The proposal itself was of course never a solid commitment and Garner even expressed himself to be “open minded” about it. On the other hand we would have liked to see greater flexibility to contact Openreach directly, albeit perhaps with some restrictions, but for now it looks as if the idea has been set aside in favour of improving the existing ISP-based communication channels.

Leave a Comment
5 Responses
  1. Avatar dragoneast says:

    Back to the bunkers, chaps.

  2. Avatar Steve Jones says:

    I’m wondering if it would be possible for OR to offer direct customer access as an option for service providers through a wholesale service. Then the SPs can decide themselves whether to offer it to their own customers. It would, of course, be at a cost to the SPs (albeit they may be able to recover some of that through their own reduced costs). It would also, of course, need a lot of systems work, not only in OR (as I suspect they won’t have a customer facing system with the functionality or ability to handle the volumes) and at the SP end which will need visibility of these issues. I also don’t see OR taking initial problems or orders, just the ongoing interaction for fulfilment.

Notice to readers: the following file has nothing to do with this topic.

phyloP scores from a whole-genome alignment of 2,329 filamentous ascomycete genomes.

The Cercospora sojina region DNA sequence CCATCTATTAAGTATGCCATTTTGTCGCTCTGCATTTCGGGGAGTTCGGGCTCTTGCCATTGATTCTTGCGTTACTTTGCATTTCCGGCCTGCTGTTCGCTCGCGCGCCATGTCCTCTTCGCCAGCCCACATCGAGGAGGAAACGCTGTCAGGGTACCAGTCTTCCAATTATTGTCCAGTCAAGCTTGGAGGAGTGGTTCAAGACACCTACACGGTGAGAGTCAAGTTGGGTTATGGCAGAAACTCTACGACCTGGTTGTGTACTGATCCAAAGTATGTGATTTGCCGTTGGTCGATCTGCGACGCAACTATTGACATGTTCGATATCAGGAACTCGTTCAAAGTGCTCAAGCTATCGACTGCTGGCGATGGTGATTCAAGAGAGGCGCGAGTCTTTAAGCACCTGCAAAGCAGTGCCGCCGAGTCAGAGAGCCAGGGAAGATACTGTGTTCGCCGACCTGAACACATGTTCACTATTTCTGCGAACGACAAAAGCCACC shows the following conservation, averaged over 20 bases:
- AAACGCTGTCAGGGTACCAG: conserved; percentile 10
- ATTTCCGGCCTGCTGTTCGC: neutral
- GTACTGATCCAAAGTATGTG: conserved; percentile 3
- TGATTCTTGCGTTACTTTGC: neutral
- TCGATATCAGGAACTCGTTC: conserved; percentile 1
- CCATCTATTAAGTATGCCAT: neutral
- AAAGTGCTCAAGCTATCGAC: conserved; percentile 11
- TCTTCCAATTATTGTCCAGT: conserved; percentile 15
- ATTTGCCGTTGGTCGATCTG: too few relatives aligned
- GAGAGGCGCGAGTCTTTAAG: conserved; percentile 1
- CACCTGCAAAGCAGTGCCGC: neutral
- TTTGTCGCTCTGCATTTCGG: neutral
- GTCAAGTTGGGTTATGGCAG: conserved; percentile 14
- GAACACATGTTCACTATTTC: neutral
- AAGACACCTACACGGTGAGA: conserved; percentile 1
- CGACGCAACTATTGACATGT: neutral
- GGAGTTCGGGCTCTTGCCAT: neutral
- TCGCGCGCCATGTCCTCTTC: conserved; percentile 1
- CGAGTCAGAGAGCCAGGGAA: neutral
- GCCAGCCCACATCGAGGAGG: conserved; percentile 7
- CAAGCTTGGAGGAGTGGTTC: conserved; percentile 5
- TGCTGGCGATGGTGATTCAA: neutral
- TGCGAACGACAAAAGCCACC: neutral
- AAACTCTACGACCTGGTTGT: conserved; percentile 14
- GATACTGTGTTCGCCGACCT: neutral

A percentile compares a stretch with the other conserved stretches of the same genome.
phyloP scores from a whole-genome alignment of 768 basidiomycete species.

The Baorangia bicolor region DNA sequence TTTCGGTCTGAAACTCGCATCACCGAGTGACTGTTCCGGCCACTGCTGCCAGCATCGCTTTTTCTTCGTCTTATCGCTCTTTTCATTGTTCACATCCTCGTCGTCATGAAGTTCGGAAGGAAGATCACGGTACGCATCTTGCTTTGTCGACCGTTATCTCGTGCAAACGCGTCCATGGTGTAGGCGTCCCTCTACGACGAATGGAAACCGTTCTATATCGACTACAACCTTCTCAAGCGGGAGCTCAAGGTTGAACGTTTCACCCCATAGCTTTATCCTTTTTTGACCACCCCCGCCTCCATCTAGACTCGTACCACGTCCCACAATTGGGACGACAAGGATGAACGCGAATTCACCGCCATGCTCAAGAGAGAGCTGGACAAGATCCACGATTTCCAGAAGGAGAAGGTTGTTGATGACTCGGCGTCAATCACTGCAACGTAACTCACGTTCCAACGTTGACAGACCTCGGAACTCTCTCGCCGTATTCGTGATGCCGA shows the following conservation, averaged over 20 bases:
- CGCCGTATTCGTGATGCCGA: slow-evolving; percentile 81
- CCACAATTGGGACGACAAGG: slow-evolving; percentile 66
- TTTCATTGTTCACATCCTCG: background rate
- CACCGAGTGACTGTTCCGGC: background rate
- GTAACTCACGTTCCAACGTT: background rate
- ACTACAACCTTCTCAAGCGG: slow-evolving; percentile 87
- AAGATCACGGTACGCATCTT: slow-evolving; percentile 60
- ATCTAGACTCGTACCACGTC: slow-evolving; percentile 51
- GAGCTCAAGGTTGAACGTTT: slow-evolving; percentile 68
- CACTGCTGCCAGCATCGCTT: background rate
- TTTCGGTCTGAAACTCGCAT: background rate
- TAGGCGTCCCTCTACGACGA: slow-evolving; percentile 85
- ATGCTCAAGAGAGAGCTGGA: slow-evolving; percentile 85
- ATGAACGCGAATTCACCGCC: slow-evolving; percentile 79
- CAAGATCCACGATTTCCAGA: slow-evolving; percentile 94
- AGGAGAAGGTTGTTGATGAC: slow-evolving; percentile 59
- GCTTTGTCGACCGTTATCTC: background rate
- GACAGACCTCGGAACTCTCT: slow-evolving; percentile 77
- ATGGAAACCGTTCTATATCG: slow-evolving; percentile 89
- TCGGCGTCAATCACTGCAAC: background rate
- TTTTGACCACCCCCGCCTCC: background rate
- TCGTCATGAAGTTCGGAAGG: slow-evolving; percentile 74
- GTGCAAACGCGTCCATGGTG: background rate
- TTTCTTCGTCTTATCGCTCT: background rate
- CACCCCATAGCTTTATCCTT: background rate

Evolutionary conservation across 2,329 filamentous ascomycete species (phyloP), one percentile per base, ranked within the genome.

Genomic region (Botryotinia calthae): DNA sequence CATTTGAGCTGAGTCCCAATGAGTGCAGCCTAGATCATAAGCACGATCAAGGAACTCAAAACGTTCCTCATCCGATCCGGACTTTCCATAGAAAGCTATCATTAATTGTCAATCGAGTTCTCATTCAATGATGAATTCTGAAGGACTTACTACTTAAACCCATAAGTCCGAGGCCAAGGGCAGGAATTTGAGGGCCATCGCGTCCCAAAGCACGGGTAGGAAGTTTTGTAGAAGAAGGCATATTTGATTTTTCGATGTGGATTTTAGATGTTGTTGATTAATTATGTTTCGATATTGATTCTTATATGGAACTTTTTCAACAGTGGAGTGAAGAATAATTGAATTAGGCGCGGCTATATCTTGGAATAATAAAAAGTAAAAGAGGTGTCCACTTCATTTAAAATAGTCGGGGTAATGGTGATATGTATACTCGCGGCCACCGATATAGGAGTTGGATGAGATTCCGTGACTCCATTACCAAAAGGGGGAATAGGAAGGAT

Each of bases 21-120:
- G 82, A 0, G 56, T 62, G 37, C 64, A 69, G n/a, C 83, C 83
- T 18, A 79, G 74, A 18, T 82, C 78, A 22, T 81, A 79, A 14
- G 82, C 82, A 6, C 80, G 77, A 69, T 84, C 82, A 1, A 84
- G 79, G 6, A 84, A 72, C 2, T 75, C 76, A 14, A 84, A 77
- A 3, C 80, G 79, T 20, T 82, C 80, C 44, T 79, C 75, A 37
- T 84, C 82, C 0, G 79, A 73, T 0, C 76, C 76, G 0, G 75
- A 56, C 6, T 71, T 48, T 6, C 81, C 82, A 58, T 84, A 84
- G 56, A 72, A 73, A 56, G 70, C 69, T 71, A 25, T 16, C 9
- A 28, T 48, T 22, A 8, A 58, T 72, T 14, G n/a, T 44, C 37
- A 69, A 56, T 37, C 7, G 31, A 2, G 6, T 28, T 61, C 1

Of course, even this is likely to require Ofcom approval, even though it would conform with equivalence requirements as it will be seen as straying out of OR’s heavily regulated functions.

    Like it or not, the functional separation of service provision does, unavoidably, but a large number of delays, costs and complications into the process with much duplication, issues lost in translation and so on.

    1. Avatar dragoneast says:

      I’m struggling to see the consumer benefit. The cynic in me says it looks like “we’ve already made things complex and difficult, so let’s make it more complex and difficult”.